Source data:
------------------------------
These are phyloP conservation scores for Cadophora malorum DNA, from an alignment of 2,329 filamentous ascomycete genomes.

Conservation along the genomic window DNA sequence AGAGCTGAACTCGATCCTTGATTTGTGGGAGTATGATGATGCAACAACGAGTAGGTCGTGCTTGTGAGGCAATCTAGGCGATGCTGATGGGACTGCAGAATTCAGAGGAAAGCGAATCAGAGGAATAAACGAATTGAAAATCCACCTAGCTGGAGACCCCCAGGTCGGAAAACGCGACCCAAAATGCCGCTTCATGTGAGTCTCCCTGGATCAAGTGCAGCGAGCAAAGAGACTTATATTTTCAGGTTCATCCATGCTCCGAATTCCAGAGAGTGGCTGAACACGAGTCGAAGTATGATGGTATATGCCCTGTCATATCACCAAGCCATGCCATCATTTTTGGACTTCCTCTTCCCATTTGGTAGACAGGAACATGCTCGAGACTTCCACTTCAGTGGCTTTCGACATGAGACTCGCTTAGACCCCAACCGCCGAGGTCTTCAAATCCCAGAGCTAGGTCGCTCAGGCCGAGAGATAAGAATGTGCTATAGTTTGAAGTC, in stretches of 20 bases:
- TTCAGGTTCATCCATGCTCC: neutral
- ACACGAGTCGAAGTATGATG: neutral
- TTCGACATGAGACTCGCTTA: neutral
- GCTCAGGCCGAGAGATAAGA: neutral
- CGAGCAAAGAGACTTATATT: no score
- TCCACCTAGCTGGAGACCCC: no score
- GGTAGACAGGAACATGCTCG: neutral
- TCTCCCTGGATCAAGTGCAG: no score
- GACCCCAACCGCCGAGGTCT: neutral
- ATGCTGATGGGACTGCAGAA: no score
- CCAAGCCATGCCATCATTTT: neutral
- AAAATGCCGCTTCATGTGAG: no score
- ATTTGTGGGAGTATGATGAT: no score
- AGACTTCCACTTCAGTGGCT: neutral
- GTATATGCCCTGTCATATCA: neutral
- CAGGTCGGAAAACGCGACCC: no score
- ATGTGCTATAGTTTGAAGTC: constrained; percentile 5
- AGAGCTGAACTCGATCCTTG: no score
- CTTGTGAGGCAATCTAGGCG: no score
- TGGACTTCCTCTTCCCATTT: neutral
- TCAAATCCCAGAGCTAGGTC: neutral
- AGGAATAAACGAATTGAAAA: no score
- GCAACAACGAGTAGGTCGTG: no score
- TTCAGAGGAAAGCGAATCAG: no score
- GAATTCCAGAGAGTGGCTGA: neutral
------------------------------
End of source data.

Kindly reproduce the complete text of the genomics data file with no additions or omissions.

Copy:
These are phyloP conservation scores for Cadophora malorum DNA, from an alignment of 2,329 filamentous ascomycete genomes.

Conservation along the genomic window DNA sequence AGAGCTGAACTCGATCCTTGATTTGTGGGAGTATGATGATGCAACAACGAGTAGGTCGTGCTTGTGAGGCAATCTAGGCGATGCTGATGGGACTGCAGAATTCAGAGGAAAGCGAATCAGAGGAATAAACGAATTGAAAATCCACCTAGCTGGAGACCCCCAGGTCGGAAAACGCGACCCAAAATGCCGCTTCATGTGAGTCTCCCTGGATCAAGTGCAGCGAGCAAAGAGACTTATATTTTCAGGTTCATCCATGCTCCGAATTCCAGAGAGTGGCTGAACACGAGTCGAAGTATGATGGTATATGCCCTGTCATATCACCAAGCCATGCCATCATTTTTGGACTTCCTCTTCCCATTTGGTAGACAGGAACATGCTCGAGACTTCCACTTCAGTGGCTTTCGACATGAGACTCGCTTAGACCCCAACCGCCGAGGTCTTCAAATCCCAGAGCTAGGTCGCTCAGGCCGAGAGATAAGAATGTGCTATAGTTTGAAGTC, in stretches of 20 bases:
- TTCAGGTTCATCCATGCTCC: neutral
- ACACGAGTCGAAGTATGATG: neutral
- TTCGACATGAGACTCGCTTA: neutral
- GCTCAGGCCGAGAGATAAGA: neutral
- CGAGCAAAGAGACTTATATT: no score
- TCCACCTAGCTGGAGACCCC: no score
- GGTAGACAGGAACATGCTCG: neutral
- TCTCCCTGGATCAAGTGCAG: no score
- GACCCCAACCGCCGAGGTCT: neutral
- ATGCTGATGGGACTGCAGAA: no score
- CCAAGCCATGCCATCATTTT: neutral
- AAAATGCCGCTTCATGTGAG: no score
- ATTTGTGGGAGTATGATGAT: no score
- AGACTTCCACTTCAGTGGCT: neutral
- GTATATGCCCTGTCATATCA: neutral
- CAGGTCGGAAAACGCGACCC: no score
- ATGTGCTATAGTTTGAAGTC: constrained; percentile 5
- AGAGCTGAACTCGATCCTTG: no score
- CTTGTGAGGCAATCTAGGCG: no score
- TGGACTTCCTCTTCCCATTT: neutral
- TCAAATCCCAGAGCTAGGTC: neutral
- AGGAATAAACGAATTGAAAA: no score
- GCAACAACGAGTAGGTCGTG: no score
- TTCAGAGGAAAGCGAATCAG: no score
- GAATTCCAGAGAGTGGCTGA: neutral